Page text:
Concord Waffle House Employee May Have Exposed Diners To Hepatitis A
Roughly 40 people were possibly exposed to hepatitis A while eating at a Waffle House in Concord last month, according to Cabarrus County health officials.
A restaurant employee working at the Waffle House near I-85 and Copperfield Boulevard (1010 Vinehaven Dr.) was infected and exhibited symptoms during a shift at the restaurant that lasted from 9 p.m. on June 20 to 7 a.m. June 21, said Marcella Beam, a spokesperson for the Cabarrus Health Alliance.
Hepatitis A is a vaccine-preventable, highly contagious viral liver infection caused by the hepatitis A virus and can be spread by ingesting contaminated food or water.
Beam said anyone who ate at the restaurant during those times should get vaccinated at their local health department or pharmacy. Hepatitis A can be prevented with a vaccine either before or after someone has been exposed, though should be administered as soon as possible — within two weeks — to people who have recently been exposed, according to guidelines from the Centers for Disease Control and Prevention.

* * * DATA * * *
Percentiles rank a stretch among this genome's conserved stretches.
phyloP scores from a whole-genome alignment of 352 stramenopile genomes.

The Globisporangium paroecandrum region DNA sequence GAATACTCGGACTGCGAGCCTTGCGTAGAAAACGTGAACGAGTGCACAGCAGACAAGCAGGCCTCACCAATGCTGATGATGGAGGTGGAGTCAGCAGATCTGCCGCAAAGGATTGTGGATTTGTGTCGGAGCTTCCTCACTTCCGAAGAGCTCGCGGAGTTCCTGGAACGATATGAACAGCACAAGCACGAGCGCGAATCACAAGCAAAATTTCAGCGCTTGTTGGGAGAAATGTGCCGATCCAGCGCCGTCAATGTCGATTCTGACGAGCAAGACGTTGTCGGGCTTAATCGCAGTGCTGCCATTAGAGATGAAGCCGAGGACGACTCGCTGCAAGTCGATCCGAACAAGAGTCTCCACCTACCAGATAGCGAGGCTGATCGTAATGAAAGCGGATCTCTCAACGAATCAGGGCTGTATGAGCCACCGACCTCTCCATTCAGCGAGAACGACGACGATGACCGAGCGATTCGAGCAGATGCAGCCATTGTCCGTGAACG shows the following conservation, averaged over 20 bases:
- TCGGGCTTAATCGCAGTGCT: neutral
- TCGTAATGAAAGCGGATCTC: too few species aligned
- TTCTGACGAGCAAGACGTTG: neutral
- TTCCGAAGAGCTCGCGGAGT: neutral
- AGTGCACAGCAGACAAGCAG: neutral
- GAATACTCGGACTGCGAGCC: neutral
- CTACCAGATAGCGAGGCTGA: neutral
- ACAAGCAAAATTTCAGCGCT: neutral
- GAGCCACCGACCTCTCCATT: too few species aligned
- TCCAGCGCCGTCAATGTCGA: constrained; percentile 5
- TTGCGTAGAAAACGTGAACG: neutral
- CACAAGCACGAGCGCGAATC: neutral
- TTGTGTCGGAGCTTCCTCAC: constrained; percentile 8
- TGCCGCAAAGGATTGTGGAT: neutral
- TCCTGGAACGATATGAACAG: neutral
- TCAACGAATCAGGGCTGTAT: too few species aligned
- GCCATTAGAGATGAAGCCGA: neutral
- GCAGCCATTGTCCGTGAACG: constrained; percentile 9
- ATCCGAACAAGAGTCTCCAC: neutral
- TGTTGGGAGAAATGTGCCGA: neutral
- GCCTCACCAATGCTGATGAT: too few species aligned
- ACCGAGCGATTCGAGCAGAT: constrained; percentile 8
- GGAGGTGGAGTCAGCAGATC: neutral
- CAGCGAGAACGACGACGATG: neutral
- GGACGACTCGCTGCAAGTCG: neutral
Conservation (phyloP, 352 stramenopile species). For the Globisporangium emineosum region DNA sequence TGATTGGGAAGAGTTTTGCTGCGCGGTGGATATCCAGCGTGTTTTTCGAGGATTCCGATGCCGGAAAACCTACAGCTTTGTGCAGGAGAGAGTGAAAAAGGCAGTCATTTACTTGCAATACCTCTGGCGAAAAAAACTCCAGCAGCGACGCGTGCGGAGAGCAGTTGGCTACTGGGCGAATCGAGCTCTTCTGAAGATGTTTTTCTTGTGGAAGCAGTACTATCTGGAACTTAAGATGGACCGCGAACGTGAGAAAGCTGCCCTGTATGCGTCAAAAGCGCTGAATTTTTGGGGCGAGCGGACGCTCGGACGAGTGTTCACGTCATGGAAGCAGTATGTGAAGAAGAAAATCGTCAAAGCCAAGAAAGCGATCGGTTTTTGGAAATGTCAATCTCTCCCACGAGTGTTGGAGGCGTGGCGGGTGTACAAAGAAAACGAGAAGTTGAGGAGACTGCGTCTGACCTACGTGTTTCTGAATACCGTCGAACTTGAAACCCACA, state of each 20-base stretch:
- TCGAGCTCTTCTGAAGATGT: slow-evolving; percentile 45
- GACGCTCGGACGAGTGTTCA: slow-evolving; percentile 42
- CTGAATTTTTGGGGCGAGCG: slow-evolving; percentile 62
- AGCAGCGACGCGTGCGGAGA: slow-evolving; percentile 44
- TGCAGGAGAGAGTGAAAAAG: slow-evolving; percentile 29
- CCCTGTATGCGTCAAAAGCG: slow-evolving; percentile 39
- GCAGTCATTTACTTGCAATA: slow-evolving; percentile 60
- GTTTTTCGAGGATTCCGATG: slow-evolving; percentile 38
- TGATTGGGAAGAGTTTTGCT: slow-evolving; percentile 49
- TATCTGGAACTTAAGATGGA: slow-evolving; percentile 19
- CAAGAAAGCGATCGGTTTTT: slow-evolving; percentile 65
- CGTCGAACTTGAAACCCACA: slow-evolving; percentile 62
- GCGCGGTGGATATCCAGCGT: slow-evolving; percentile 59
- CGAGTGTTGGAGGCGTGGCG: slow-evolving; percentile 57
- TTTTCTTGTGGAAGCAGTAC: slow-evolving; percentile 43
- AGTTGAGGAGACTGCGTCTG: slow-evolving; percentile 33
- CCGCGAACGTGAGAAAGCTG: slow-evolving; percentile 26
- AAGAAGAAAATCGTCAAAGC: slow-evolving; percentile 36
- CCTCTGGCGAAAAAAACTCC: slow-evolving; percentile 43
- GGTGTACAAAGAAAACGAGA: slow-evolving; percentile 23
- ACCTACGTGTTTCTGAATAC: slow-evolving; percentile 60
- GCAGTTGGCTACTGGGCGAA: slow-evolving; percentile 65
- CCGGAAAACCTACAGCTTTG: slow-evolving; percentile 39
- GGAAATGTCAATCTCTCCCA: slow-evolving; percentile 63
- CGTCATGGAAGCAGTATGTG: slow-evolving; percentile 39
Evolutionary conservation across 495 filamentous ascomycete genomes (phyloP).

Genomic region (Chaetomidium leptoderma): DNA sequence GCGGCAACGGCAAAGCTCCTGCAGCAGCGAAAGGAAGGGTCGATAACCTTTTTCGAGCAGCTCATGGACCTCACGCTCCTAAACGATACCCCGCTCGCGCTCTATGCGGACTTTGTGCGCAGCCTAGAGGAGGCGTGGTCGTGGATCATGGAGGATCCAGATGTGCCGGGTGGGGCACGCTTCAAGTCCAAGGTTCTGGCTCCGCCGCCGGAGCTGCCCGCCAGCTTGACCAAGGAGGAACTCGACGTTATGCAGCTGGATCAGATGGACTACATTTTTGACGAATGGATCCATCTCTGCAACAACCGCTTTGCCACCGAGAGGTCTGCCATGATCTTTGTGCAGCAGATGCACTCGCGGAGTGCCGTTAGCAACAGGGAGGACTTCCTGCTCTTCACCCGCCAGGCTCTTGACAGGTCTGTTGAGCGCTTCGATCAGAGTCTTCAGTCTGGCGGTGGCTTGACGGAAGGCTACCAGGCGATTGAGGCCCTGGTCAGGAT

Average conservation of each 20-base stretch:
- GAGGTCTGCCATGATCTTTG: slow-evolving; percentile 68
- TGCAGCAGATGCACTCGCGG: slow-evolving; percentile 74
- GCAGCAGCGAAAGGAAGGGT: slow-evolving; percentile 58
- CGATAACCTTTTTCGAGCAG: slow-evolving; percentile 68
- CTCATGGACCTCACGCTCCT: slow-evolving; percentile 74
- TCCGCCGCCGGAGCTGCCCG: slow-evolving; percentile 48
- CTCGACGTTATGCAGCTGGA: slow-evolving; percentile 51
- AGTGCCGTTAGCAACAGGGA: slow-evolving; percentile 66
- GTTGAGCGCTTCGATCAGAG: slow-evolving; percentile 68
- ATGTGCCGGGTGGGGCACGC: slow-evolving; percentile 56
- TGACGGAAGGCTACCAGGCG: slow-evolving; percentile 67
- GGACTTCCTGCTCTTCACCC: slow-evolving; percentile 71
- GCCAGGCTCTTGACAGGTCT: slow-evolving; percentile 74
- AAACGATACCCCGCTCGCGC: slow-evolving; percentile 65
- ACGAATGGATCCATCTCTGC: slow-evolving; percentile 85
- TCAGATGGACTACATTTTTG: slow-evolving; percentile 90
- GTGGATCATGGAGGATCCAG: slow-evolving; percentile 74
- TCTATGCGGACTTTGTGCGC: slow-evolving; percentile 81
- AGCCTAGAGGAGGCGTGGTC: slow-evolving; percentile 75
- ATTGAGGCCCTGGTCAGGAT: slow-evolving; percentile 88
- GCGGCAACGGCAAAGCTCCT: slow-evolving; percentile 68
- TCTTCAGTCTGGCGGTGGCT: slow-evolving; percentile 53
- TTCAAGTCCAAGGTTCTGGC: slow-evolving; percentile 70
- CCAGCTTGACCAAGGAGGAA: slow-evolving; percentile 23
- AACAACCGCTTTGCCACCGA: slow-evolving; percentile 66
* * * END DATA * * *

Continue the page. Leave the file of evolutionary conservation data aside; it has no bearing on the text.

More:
Seven people were vaccinated Saturday at a clinic hosted by the Cabarrus Health Alliance.
The Health Alliance calculated that roughly 40 people were exposed based on sales numbers the restaurant provided for the shift in question, which totaled about $400.
“We equate that to about 40 individuals … about $10 per person,” Beam said.
Beam said the North Carolina Department of Health and Human Services has notified health officials in South Carolina, Virginia, Tennessee and Georgia about the possible Cabarrus County exposure, in case someone ate at the Waffle House while traveling.
Health officials in three Charlotte area counties, including Cabarrus, have reported a recent increase in the number of hepatitis A cases. Cabarrus health officials have recorded 24 cases so far this year compared to just three cases in all of 2019.
Gaston County officials had seen 122 hepatitis A cases as of June 10 — a dramatic spike from 33 total cases reported in the county between 2018 and 2020.
In 2018, Mecklenburg County Public Health spent two weeks vaccinating some 2,000 people who had been exposed to hepatitis A at a Hardee’s by an infected employee. As of mid-June, the agency had logged 14 cases — two more than the 12 total cases in 2020, according to Gibbie Harris, the county’s public health director.